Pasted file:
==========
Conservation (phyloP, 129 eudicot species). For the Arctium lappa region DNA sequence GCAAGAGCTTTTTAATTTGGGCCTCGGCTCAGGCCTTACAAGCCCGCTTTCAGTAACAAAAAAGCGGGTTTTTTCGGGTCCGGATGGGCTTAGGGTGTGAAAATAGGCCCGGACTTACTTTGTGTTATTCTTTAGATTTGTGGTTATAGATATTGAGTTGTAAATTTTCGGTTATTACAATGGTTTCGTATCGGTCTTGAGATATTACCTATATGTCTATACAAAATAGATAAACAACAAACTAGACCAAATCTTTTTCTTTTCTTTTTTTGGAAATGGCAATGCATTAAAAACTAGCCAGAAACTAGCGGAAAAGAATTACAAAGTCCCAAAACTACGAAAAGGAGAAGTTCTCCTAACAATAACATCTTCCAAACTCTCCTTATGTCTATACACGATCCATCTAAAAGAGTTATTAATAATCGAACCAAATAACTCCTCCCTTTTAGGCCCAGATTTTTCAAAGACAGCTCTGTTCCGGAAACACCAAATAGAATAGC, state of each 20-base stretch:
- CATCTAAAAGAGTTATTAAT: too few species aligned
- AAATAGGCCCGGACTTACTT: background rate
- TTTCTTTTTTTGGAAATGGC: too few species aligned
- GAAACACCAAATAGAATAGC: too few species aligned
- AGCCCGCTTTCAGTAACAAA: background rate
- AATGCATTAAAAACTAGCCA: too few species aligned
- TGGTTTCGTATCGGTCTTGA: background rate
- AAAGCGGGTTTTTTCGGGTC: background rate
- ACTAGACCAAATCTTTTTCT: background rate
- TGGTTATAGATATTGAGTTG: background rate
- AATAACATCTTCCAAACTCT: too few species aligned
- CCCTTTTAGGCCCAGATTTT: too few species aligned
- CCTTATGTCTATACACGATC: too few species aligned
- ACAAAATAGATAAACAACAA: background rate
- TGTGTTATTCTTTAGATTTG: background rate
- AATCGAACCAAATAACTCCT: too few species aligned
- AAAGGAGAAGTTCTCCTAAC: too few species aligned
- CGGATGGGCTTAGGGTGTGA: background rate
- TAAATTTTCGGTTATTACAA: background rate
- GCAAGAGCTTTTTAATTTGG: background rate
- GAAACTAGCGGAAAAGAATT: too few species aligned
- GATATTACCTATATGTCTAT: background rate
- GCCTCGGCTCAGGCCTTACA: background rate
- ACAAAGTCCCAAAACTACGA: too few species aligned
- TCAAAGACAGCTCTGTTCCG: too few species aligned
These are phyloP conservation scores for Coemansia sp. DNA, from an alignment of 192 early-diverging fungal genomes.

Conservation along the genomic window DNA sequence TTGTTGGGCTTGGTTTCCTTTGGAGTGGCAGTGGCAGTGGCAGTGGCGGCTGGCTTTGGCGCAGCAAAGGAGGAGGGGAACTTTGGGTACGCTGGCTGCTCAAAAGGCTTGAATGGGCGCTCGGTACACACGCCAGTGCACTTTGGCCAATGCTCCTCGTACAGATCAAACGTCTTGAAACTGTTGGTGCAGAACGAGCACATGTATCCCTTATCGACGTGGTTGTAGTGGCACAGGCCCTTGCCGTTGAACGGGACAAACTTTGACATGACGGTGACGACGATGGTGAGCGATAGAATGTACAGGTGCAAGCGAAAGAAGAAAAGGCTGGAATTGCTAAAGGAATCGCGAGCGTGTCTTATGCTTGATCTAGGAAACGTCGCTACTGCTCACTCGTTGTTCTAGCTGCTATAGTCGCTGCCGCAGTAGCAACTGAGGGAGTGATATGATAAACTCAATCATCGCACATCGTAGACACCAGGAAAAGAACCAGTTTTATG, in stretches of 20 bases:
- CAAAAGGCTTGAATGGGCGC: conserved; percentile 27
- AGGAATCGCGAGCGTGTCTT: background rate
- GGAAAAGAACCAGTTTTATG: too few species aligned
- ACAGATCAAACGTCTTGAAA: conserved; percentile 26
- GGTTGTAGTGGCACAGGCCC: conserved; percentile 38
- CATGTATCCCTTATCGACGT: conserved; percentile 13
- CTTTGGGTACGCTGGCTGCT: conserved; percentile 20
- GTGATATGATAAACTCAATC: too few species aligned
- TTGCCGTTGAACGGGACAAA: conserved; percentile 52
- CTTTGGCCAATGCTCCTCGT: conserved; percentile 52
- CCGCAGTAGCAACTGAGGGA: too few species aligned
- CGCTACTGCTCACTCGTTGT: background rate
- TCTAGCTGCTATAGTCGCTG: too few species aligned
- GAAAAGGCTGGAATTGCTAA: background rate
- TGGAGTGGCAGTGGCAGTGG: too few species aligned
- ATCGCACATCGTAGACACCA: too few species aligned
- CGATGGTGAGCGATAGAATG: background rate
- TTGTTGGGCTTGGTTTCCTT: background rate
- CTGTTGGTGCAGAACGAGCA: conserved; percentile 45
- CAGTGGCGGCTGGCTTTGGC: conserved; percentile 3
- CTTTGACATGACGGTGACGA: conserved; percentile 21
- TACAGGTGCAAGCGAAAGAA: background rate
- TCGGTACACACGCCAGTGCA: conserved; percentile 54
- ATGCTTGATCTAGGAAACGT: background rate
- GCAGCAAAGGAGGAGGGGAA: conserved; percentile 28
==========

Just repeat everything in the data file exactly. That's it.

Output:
Conservation (phyloP, 129 eudicot species). For the Arctium lappa region DNA sequence GCAAGAGCTTTTTAATTTGGGCCTCGGCTCAGGCCTTACAAGCCCGCTTTCAGTAACAAAAAAGCGGGTTTTTTCGGGTCCGGATGGGCTTAGGGTGTGAAAATAGGCCCGGACTTACTTTGTGTTATTCTTTAGATTTGTGGTTATAGATATTGAGTTGTAAATTTTCGGTTATTACAATGGTTTCGTATCGGTCTTGAGATATTACCTATATGTCTATACAAAATAGATAAACAACAAACTAGACCAAATCTTTTTCTTTTCTTTTTTTGGAAATGGCAATGCATTAAAAACTAGCCAGAAACTAGCGGAAAAGAATTACAAAGTCCCAAAACTACGAAAAGGAGAAGTTCTCCTAACAATAACATCTTCCAAACTCTCCTTATGTCTATACACGATCCATCTAAAAGAGTTATTAATAATCGAACCAAATAACTCCTCCCTTTTAGGCCCAGATTTTTCAAAGACAGCTCTGTTCCGGAAACACCAAATAGAATAGC, state of each 20-base stretch:
- CATCTAAAAGAGTTATTAAT: too few species aligned
- AAATAGGCCCGGACTTACTT: background rate
- TTTCTTTTTTTGGAAATGGC: too few species aligned
- GAAACACCAAATAGAATAGC: too few species aligned
- AGCCCGCTTTCAGTAACAAA: background rate
- AATGCATTAAAAACTAGCCA: too few species aligned
- TGGTTTCGTATCGGTCTTGA: background rate
- AAAGCGGGTTTTTTCGGGTC: background rate
- ACTAGACCAAATCTTTTTCT: background rate
- TGGTTATAGATATTGAGTTG: background rate
- AATAACATCTTCCAAACTCT: too few species aligned
- CCCTTTTAGGCCCAGATTTT: too few species aligned
- CCTTATGTCTATACACGATC: too few species aligned
- ACAAAATAGATAAACAACAA: background rate
- TGTGTTATTCTTTAGATTTG: background rate
- AATCGAACCAAATAACTCCT: too few species aligned
- AAAGGAGAAGTTCTCCTAAC: too few species aligned
- CGGATGGGCTTAGGGTGTGA: background rate
- TAAATTTTCGGTTATTACAA: background rate
- GCAAGAGCTTTTTAATTTGG: background rate
- GAAACTAGCGGAAAAGAATT: too few species aligned
- GATATTACCTATATGTCTAT: background rate
- GCCTCGGCTCAGGCCTTACA: background rate
- ACAAAGTCCCAAAACTACGA: too few species aligned
- TCAAAGACAGCTCTGTTCCG: too few species aligned
These are phyloP conservation scores for Coemansia sp. DNA, from an alignment of 192 early-diverging fungal genomes.

Conservation along the genomic window DNA sequence TTGTTGGGCTTGGTTTCCTTTGGAGTGGCAGTGGCAGTGGCAGTGGCGGCTGGCTTTGGCGCAGCAAAGGAGGAGGGGAACTTTGGGTACGCTGGCTGCTCAAAAGGCTTGAATGGGCGCTCGGTACACACGCCAGTGCACTTTGGCCAATGCTCCTCGTACAGATCAAACGTCTTGAAACTGTTGGTGCAGAACGAGCACATGTATCCCTTATCGACGTGGTTGTAGTGGCACAGGCCCTTGCCGTTGAACGGGACAAACTTTGACATGACGGTGACGACGATGGTGAGCGATAGAATGTACAGGTGCAAGCGAAAGAAGAAAAGGCTGGAATTGCTAAAGGAATCGCGAGCGTGTCTTATGCTTGATCTAGGAAACGTCGCTACTGCTCACTCGTTGTTCTAGCTGCTATAGTCGCTGCCGCAGTAGCAACTGAGGGAGTGATATGATAAACTCAATCATCGCACATCGTAGACACCAGGAAAAGAACCAGTTTTATG, in stretches of 20 bases:
- CAAAAGGCTTGAATGGGCGC: conserved; percentile 27
- AGGAATCGCGAGCGTGTCTT: background rate
- GGAAAAGAACCAGTTTTATG: too few species aligned
- ACAGATCAAACGTCTTGAAA: conserved; percentile 26
- GGTTGTAGTGGCACAGGCCC: conserved; percentile 38
- CATGTATCCCTTATCGACGT: conserved; percentile 13
- CTTTGGGTACGCTGGCTGCT: conserved; percentile 20
- GTGATATGATAAACTCAATC: too few species aligned
- TTGCCGTTGAACGGGACAAA: conserved; percentile 52
- CTTTGGCCAATGCTCCTCGT: conserved; percentile 52
- CCGCAGTAGCAACTGAGGGA: too few species aligned
- CGCTACTGCTCACTCGTTGT: background rate
- TCTAGCTGCTATAGTCGCTG: too few species aligned
- GAAAAGGCTGGAATTGCTAA: background rate
- TGGAGTGGCAGTGGCAGTGG: too few species aligned
- ATCGCACATCGTAGACACCA: too few species aligned
- CGATGGTGAGCGATAGAATG: background rate
- TTGTTGGGCTTGGTTTCCTT: background rate
- CTGTTGGTGCAGAACGAGCA: conserved; percentile 45
- CAGTGGCGGCTGGCTTTGGC: conserved; percentile 3
- CTTTGACATGACGGTGACGA: conserved; percentile 21
- TACAGGTGCAAGCGAAAGAA: background rate
- TCGGTACACACGCCAGTGCA: conserved; percentile 54
- ATGCTTGATCTAGGAAACGT: background rate
- GCAGCAAAGGAGGAGGGGAA: conserved; percentile 28